Ah, we are coming to Pakis¬tan, at last. Because, after all, is not Pakistan, a million more times than Ayodhya, the symbol of the great Hindu-Muslim divide? How can the Ayodhya tangle be solved when two great nations, which are two parts of the same soul, which are but a play of diversity of the same oneness, are divided? Who was then responsible for this Greater Divide, the partition of India? The British? As we have seen earlier, their using secularism was but a ploy to divide and rule; but ultimately you cannot blame the British for everything. The Congress? It could never make out whether Indian Muslims were first committed to Islam and then to India, or vice versa; thus, its leaders always wavered and tried often to appease Indian Muslims, whose votes they needed to get reelected. Moreover, Nehru had by his education, although he fought the British, a Western-oriented mind; he believed in English values, and India’s Con¬stitution was a hasty adaptation of the erstwhile masters’ own. But again, the Congress could have been persuaded to listen to reason and retain India’s unity. The Mahatma Gandhi ? he should also never have accepted the partition of India because, in the words of Sri Aurobindo, “the old com¬munal division into Hindu and Muslim seems to have hardened into the figure of a permanent division of the country. It is hoped that the Congress and the nation will not accept the set¬tled fact as for ever settled, or as anything more than a temporary expedient. For if it persists too long, India may be seriously weakened even crippled; civil war may remain always os¬sible, even a new invasion and foreign conquest”.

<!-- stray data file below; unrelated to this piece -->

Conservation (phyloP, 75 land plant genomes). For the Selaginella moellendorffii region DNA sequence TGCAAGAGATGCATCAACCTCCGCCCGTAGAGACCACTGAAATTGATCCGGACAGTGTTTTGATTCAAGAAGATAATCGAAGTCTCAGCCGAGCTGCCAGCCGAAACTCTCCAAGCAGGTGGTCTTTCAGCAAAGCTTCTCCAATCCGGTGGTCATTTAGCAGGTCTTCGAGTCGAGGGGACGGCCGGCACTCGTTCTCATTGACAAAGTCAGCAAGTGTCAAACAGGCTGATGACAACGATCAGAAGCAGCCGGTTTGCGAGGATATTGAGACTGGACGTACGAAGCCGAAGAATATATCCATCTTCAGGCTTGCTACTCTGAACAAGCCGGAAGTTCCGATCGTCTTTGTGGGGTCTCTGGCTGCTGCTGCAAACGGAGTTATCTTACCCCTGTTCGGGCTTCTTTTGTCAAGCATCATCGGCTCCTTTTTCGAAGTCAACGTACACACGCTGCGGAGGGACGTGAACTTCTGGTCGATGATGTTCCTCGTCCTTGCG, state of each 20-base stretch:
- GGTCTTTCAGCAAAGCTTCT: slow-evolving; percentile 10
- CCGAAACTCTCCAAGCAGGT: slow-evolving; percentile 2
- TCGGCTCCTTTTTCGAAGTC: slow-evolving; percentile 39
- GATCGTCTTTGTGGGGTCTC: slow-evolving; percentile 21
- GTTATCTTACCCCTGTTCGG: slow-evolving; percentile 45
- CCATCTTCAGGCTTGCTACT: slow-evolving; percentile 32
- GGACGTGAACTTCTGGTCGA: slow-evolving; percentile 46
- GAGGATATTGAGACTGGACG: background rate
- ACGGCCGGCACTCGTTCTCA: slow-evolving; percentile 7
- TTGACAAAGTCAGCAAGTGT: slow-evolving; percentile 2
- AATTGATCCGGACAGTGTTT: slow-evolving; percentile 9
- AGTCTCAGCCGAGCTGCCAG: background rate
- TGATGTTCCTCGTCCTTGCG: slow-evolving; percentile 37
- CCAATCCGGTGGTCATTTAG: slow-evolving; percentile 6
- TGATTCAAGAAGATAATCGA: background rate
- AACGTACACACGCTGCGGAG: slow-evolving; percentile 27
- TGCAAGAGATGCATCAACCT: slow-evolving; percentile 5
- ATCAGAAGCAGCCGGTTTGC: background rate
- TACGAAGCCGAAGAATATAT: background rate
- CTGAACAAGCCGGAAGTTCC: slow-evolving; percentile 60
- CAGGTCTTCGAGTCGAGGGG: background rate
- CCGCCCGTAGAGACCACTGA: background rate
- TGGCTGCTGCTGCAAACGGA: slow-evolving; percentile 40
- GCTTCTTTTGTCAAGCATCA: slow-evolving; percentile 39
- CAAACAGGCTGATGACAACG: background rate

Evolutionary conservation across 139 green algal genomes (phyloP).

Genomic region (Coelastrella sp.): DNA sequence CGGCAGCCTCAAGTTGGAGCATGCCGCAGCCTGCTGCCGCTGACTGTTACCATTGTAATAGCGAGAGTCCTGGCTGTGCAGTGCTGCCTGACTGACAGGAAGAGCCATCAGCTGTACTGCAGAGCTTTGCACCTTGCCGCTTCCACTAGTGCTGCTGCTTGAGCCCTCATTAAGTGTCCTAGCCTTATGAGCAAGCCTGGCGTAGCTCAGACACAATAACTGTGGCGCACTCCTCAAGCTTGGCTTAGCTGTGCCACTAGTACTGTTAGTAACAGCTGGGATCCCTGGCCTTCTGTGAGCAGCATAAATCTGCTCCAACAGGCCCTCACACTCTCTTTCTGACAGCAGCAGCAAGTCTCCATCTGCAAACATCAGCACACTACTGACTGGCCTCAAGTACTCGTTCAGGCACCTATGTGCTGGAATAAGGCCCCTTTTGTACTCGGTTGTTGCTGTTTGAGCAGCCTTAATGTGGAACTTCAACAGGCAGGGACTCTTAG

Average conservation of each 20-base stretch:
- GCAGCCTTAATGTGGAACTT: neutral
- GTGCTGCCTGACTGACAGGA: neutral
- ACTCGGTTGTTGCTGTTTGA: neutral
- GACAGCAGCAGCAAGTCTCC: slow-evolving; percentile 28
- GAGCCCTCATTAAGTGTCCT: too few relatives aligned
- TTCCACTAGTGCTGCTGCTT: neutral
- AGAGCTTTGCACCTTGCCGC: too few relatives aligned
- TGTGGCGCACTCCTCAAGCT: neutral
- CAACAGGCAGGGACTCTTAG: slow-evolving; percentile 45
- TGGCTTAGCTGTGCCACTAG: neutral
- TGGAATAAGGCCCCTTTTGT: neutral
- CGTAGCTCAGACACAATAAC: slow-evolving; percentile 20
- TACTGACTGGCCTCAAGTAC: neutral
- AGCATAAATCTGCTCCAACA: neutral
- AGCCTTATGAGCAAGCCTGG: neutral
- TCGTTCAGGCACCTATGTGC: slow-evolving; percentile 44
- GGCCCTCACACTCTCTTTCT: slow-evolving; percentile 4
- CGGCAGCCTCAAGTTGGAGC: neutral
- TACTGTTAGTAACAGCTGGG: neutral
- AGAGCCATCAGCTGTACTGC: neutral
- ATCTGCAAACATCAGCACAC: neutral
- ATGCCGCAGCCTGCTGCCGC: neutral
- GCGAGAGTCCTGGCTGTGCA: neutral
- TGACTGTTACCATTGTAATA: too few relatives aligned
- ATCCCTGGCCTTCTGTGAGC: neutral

So let’s phrase the question again: why Ayodhya ? Well, Ayodhya is a sure sign that India and Pakistan (and also Bangladesh) must find ways to reunite, in any way, under any form, even a loose confederation, where everyone will keep its own iden¬tity, its own culture and religion. Then Ayodhya will only be a word in history books; then there will be no need to construct a mosque alongside a temple, or devise complicated and flimsy compromises that satisfy nobody in the end. Then there will be no more the Great Divide between Muslims and Hindus. Then even the Kashmir problem will get solved by itself. Then India will once again be the Greater India, Mother India, spiritual leader of the whole world. “THE PARTITION OF THE COUNTRY MUST GO”…